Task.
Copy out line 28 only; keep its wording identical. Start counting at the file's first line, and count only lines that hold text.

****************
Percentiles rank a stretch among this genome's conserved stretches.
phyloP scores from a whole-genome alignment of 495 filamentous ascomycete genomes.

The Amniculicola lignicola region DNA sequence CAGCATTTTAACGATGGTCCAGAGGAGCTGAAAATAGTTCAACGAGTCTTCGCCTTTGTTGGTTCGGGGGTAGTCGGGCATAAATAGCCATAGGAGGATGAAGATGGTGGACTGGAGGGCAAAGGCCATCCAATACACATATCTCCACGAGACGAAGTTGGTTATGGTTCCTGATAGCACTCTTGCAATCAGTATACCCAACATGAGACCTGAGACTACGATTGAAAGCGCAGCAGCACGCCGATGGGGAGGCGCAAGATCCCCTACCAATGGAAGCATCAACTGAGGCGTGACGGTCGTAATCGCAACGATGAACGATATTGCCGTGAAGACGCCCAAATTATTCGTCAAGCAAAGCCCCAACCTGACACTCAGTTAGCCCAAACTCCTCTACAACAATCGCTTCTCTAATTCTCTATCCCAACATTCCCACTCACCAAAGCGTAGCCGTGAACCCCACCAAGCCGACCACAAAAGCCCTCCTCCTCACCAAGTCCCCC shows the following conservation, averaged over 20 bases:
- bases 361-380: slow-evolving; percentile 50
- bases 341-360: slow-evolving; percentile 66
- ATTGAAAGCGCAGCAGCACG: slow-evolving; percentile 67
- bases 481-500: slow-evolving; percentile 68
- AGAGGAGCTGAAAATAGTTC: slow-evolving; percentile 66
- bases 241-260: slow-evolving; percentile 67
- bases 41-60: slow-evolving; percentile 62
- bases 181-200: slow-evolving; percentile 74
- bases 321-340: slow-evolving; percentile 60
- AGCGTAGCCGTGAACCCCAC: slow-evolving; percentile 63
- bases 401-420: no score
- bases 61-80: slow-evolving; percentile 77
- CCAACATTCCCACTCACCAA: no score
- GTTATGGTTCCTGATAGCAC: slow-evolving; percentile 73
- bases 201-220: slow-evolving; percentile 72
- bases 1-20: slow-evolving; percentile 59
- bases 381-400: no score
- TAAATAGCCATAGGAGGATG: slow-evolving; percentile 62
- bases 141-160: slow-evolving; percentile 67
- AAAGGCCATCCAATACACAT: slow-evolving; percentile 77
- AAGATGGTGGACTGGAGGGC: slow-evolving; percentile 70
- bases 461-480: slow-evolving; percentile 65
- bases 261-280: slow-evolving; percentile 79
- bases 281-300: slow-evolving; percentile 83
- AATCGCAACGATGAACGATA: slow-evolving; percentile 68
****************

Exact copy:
- AATCGCAACGATGAACGATA: slow-evolving; percentile 68